Student Engagement and Smart Spaces: Library Browsing and Internet of Things Technology

Student Engagement and Smart Spaces: Library Browsing and Internet of Things Technology

Jim Hahn (University of Pennsylvania, USA)
Copyright: © 2020 |Pages: 19
DOI: 10.4018/978-1-7998-4742-7.ch003
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The purpose of this chapter is to provide evidence-based findings on student engagement within smart library spaces. The focus of smart libraries includes spaces that are enhanced with the internet of things (IoT) infrastructure and library collection maps accessed through a library-designed mobile application. The analysis herein explored IoT-based browsing within an undergraduate library collection. The open stacks and mobile infrastructure provided several years (2016-2019) of user-generated smart building data on browsing and selecting items in open stacks. The methods of analysis used in this chapter include transactional analysis and data visualization of IoT infrastructure logs. By analyzing server logs from the computing infrastructure that powers the IoT services, it is possible to infer in greater detail than heretofore possible the specifics of the way library collections are a target of undergraduate student engagement.
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The field of Smart Library research and its development has attracted great interest and enthusiasm as evidenced in the implementation of Smart Library service offerings (Hahn, 2017; Griffey et al., 2018). Conceptually, the initial functionality of the Smart Library has grown over time from internet enabled appliances and devices to include the application of contemporary IoT technologies such as Bluetooth Low Energy beacons. This purpose of this chapter is to analyze IoT functionalities within the mobile Wayfinding application, Minrva, and the IoT functionalities that comprise the services offered for collection-based recommendations using IoT infrastructures. The Minrva mobile app has multiple modular capabilities (Hahn & Ryckman 2012; Hahn et. al, 2015). However, this paper evaluates two key Smart Library and IoT affordances within the app, the mobile Wayfinder features and the accompanying kiosk based Wayfinder, which is located at the entrance of the undergraduate library book collection.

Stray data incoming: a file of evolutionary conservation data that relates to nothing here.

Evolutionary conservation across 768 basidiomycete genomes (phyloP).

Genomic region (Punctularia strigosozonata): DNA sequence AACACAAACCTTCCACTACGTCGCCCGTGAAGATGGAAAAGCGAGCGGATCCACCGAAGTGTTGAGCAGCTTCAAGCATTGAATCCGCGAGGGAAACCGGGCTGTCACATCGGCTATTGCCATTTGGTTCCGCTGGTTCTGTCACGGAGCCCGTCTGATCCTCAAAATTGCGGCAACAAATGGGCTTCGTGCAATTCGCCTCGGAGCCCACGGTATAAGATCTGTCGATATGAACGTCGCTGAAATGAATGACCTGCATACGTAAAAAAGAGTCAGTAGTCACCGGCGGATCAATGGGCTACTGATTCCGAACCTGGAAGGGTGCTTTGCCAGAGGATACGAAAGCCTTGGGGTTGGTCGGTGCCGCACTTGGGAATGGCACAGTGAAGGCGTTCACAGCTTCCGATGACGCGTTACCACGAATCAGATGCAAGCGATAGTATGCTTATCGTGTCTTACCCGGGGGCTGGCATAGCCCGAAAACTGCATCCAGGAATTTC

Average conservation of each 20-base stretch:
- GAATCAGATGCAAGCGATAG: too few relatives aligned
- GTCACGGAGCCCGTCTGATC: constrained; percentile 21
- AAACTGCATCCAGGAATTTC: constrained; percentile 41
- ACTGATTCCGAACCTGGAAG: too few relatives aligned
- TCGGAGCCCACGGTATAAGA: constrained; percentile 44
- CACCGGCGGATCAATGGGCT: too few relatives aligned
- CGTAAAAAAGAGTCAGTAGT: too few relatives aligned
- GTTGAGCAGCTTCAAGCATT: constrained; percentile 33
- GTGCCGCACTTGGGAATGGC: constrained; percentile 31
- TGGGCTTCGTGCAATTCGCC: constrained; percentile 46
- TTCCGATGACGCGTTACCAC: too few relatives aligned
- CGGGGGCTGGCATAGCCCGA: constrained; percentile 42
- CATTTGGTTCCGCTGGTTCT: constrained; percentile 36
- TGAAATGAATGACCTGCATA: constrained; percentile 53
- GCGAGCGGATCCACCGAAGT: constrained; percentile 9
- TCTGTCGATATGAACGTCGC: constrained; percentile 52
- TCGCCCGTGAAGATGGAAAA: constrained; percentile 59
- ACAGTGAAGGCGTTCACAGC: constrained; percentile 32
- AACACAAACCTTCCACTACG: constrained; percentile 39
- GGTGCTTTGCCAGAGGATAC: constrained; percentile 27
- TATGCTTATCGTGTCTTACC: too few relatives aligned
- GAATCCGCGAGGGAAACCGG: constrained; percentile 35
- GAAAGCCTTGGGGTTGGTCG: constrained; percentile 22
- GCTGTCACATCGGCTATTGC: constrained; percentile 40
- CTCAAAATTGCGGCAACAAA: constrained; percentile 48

Figure 1 shows the mobile app based Wayfinder with location-based services functionality. In Figures 2-3 illustrations demonstrate the functionalities of the kiosk based Wayfinder. An important distinction from the mobile app-based technology and the kiosk based Wayfinder is the fact that the mobile app is accessing the location of Bluetooth beacons to support locating the user’s device as it moves through the library collection. The kiosk on the other hand is oriented for the user to identify the location of their item in the library collection relative to the fixed position of the kiosk.

Figure 1.

Wayfinder Android app with location-based recommendations

Source: Hahn, 2017
Figure 2.

Kiosk Wayfinder item display

Source: Author
Figure 3.

Kiosk Wayfinder map display

Source: Author

The collection focused IoT capabilities evaluated in this paper include the following research questions:

  • 1.